India’s first successful test of an anti-satellite weapon has produced an orbiting debris field consisting of at least 400 pieces, according to NASA administrator Jim Bridenstine. This debris now threatens the ISS, he said, calling India’s actions “not compatible with the future of human spaceflight.”
Bridenstine made the comments yesterday while speaking to NASA employees at a town hall meeting, reports Space. NASA has identified approximately 400 pieces from the destroyed satellite, of which 60 are larger than 10 centimeters (4 inches) wide—large enough to be tracked by the U.S. military’s ground radars, SpaceNews reports. Troublingly, some of these pieces have reportedly entered into orbits equal to or higher than the International Space Station, potentially putting the base at risk.
The debris field was created on March 27 when India destroyed its own Microsat-R with a ground-launched anti-satellite (ASAT) weapon. India is now the fourth country to have tested ASATs, the others being the U.S., the Soviet Union, and China. The conspicuous test, called Mission Shakti, was a demonstration of India’s newfound capacity in space, and a warning to rival nations to stay clear of India’s satellite fleet.
The doomed satellite was at an altitude of approximately 300 kilometers (185 miles) when it was destroyed, a height low enough such that the debris should “decay and fall back onto the Earth within weeks,” claimed India’s foreign ministry after the test. Precedent, however, suggests it could take much longer than that; in 2008, the U.S. destroyed a defunct satellite at an altitude of 250 kilometers (150 miles), and it took about 18 months for all the material to fall back to Earth, according to SpaceflightNow.
Troublingly, NASA says around two dozen pieces of the destroyed Indian satellite were flung to orbits higher than the ISS, which currently orbits the Earth at an altitude of 410 kilometers (255 miles).
“That is a terrible, terrible thing, to create an event that sends debris into an apogee that goes above the International Space Station,” said Bridenstine at the town hall. “And that kind of activity is not compatible with the future of human spaceflight. It’s unacceptable, and NASA needs to be very clear about what its impact to us is.”
The fear is that a shard of the shattered satellite could strike and damage the ISS. Even the slowest object in Low Earth Orbit moves at speeds approaching 7.8 kilometers per second, or 17,500 miles per hour, so an impact with the space station could be catastrophic.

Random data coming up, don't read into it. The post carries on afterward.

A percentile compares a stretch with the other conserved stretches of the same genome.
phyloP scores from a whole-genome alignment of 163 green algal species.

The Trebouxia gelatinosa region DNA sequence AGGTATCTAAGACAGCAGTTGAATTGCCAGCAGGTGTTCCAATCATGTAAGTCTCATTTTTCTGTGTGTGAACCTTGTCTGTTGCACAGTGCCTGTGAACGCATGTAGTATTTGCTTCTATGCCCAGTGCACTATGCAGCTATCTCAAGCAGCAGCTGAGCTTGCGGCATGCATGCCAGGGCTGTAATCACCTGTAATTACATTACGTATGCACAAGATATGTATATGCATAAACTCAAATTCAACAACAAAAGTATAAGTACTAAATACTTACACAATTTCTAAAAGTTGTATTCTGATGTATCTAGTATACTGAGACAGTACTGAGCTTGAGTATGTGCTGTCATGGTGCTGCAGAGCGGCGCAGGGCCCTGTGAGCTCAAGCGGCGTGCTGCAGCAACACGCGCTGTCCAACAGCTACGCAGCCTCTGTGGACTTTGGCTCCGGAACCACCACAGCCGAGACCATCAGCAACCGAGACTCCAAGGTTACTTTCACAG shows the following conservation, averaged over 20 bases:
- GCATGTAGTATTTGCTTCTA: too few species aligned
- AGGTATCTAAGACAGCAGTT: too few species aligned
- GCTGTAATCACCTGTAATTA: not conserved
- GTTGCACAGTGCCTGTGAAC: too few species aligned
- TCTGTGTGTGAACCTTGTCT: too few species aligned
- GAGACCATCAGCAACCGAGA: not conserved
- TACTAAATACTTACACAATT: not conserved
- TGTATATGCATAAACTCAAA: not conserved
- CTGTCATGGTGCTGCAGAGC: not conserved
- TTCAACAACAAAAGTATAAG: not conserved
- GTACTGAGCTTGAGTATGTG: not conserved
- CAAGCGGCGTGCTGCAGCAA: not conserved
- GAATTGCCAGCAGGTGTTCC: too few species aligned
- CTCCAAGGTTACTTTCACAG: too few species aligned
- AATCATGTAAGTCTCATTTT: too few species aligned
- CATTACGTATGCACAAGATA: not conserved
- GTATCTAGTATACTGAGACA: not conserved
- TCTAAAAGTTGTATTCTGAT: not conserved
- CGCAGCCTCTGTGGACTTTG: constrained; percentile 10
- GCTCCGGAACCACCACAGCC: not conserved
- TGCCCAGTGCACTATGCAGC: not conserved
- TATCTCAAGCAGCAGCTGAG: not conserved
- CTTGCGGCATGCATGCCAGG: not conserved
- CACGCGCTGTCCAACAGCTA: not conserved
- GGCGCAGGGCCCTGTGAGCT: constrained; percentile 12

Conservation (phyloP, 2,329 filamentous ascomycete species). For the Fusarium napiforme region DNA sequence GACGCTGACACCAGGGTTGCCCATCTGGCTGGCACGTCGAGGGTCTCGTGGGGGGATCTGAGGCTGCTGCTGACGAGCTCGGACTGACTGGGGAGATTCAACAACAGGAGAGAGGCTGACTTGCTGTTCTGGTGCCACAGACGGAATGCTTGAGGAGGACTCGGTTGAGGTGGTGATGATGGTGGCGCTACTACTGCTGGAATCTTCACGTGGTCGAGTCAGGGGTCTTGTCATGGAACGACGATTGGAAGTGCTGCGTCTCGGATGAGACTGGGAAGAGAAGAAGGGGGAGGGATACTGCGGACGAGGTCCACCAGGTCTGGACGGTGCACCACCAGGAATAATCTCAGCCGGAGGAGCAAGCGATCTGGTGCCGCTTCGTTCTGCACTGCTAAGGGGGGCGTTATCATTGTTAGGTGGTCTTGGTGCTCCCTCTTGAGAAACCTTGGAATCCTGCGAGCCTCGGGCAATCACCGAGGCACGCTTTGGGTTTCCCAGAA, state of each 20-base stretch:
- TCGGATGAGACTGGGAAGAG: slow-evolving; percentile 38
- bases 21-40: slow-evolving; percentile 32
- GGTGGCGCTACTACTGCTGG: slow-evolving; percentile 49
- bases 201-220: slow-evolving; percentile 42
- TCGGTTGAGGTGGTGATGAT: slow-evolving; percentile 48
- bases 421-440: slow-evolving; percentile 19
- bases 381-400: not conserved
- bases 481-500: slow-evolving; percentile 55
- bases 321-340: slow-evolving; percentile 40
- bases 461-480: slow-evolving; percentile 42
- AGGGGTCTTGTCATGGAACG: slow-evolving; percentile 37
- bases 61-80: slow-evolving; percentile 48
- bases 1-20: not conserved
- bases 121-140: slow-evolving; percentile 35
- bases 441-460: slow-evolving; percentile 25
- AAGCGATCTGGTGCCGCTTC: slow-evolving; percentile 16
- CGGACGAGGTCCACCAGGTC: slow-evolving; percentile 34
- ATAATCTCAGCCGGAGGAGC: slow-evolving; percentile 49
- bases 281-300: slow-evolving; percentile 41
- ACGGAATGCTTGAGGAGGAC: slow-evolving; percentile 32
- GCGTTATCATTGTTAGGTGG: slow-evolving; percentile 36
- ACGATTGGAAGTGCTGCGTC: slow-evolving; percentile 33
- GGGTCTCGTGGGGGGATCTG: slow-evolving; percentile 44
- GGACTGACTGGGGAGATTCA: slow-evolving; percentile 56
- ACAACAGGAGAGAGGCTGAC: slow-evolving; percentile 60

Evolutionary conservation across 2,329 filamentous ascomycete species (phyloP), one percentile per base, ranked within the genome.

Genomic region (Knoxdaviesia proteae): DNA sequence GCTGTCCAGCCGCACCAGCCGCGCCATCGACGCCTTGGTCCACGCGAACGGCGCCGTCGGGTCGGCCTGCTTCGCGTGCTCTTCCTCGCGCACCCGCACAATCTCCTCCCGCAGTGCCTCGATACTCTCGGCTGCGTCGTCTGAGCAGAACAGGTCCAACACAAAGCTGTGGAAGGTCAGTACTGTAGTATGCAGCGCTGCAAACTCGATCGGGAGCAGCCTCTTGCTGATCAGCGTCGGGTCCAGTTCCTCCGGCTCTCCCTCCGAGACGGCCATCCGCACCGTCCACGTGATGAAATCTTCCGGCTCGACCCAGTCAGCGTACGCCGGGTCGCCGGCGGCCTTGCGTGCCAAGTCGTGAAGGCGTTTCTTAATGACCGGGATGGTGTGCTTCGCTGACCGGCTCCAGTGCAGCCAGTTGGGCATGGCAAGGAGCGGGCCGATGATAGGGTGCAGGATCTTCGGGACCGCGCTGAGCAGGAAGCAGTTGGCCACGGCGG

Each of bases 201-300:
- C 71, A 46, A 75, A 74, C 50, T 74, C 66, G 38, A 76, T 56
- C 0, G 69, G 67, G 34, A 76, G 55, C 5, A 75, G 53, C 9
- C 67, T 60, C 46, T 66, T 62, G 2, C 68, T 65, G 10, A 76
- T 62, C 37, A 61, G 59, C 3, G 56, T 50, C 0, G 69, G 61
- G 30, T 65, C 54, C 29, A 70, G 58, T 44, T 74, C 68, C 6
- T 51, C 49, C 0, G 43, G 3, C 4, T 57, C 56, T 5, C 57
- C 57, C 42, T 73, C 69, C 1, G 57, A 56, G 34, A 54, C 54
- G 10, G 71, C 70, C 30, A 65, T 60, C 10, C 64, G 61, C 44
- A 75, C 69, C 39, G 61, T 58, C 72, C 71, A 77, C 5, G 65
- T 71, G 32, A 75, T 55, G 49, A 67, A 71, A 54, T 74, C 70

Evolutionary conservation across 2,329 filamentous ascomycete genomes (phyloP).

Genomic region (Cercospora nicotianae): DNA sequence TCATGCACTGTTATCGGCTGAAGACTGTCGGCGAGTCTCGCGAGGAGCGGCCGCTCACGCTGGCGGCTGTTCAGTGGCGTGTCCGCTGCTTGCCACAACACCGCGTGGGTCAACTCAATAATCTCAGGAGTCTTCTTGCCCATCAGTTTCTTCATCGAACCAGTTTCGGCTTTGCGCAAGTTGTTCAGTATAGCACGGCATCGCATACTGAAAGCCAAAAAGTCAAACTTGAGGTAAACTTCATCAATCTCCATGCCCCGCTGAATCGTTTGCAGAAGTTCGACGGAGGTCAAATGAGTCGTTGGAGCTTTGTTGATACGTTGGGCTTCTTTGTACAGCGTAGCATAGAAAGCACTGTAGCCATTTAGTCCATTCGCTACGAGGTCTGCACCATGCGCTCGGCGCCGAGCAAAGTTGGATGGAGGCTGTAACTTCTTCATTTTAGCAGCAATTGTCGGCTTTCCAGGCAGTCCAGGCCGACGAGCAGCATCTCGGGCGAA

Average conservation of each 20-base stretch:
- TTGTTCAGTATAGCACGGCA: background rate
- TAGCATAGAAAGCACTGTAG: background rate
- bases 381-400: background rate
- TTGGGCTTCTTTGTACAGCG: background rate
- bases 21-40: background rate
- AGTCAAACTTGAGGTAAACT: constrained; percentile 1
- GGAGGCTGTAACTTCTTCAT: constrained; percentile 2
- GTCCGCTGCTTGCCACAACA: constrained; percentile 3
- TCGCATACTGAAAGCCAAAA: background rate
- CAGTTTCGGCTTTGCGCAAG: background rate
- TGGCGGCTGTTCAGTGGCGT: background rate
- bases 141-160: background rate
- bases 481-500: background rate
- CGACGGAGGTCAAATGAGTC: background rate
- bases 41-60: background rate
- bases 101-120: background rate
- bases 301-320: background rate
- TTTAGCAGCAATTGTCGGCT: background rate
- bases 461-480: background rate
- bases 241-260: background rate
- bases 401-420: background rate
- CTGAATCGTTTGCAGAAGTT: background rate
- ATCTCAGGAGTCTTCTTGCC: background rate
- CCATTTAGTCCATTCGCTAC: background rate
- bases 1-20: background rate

Bridenstine continued: “We are charged with commercializing low Earth orbit; we are charged with enabling more activities in space than we’ve ever seen before for the purpose of benefiting the human condition, whether it’s pharmaceuticals or printing human organs in 3D to save lives here on Earth, or manufacturing capabilities in space that you’re not able to do in a gravity well.”
Such activities are placed at risk by these kinds of events, he said, and “when one country does it, then other countries feel like they have to do it as well,” he said. The NASA chief is worried about a copycat effect, in which other countries will now feel compelled to demonstrate their own anti-satellite capacity. (Of course, NASA tested its own anti-satellite weapon in 2008.)
NASA, along with the military’s Combined Space Operations Center, estimated that the risk to the ISS increased by 44 percent over a 10-day period. That said, Bridenstine assured the town hall audience that the six people currently on board the ISS aren’t in any immediate danger. The ISS is “still safe,” he said, adding the ISS could be maneuvered if necessary, a contingency he described as having “low” probability.
Laura Grego from the Union of Concerned Scientists said the nearly 2,000 satellites currently in orbit are put at risk by such tests.
“Destroying satellites orbiting in altitude bands that are heavily used for both military and civil satellites also can have ripple effects, producing dangerous clouds of debris that could stay in orbit for decades or centuries, disabling or destroying any satellites they collide with,” said Grego in a statement. “The United States and other countries need to find a way forward that keeps space safe for everyone to use and doesn’t create new risks of conflicts on Earth.”